Structure of ethnic violence in Sudan: a semi-automated network analysis of online news (2003–2010)

Abstract

Mining textual sources of data can be used to design studies and test theories at temporal and spatial scales unheard of in the past. This opens up new opportunities for conflict studies and ethnographic research. We conducted a semi-automated network analysis of the 2003–2010 Sudan Tribune online news articles and modeled ethnic-group conflict in Sudan. We tested whether an ethnic group’s connections to the environment (livestock, biomes, and other resources) and other ethnic groups was associated with severe conflict and peace terms and whether ethnic-group richness at a given geospatial location was associated with severe conflict. Ethnic groups with more connections to livestock, environmental resources, and those ethnic groups with denser environmental–resource networks in their sphere of influence had more co-occurrences with severe conflict terms. Ethnic groups that had more connections to biomes in their sphere of influence were co-associated with peace terms. Locations that had high ethnic-group richness were associated with a higher frequency of severe conflict terms.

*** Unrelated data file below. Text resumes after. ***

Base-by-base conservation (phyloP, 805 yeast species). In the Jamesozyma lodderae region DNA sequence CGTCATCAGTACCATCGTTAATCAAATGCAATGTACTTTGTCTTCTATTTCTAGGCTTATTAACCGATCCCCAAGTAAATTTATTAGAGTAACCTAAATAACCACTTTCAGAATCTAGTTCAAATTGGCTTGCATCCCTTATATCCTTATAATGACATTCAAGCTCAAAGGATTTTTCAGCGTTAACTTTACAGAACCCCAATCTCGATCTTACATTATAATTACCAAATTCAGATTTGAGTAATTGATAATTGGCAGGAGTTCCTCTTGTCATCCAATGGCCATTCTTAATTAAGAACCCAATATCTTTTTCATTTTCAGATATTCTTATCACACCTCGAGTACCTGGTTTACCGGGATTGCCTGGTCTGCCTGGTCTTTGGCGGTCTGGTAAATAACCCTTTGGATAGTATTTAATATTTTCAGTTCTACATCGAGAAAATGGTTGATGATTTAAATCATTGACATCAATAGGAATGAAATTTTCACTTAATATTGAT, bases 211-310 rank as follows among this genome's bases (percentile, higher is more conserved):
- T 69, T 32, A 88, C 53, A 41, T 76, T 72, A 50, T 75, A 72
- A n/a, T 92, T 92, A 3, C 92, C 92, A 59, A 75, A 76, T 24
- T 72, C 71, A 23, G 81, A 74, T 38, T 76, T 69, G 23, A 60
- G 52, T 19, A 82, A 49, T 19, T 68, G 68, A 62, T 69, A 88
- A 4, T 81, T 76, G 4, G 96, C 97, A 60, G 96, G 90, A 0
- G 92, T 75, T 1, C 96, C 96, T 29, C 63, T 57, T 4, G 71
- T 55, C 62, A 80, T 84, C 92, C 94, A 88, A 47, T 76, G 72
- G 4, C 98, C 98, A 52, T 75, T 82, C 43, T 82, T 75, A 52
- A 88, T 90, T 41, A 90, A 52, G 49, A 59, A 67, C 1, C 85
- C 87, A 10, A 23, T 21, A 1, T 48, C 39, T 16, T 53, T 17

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Notes

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    Degree centrality measures were normalized by the maximum possible number of nodes they could be connected to (N−1).

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Acknowledgements

This work is supported in part by the Office of Naval Research (ONR), United States Navy (ONR MURI N000140811186). We Additional support was provided by the center for Computational Analysis of Social and Organizational Systems (CASOS). The views and conclusions contained in this document are those of the authors and should not be interpreted as representing the official policies, either expressed or implied, of the Office of Naval Research, or the U.S. government.

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Correspondence to Tracy Van Holt.

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Van Holt, T., Johnson, J.C., Brinkley, J.D. et al. Structure of ethnic violence in Sudan: a semi-automated network analysis of online news (2003–2010). Comput Math Organ Theory 18, 340–355 (2012). https://doi.org/10.1007/s10588-012-9124-z

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Keywords

  • Conflict
  • Content analysis
  • Social networks
  • Ethnic mapping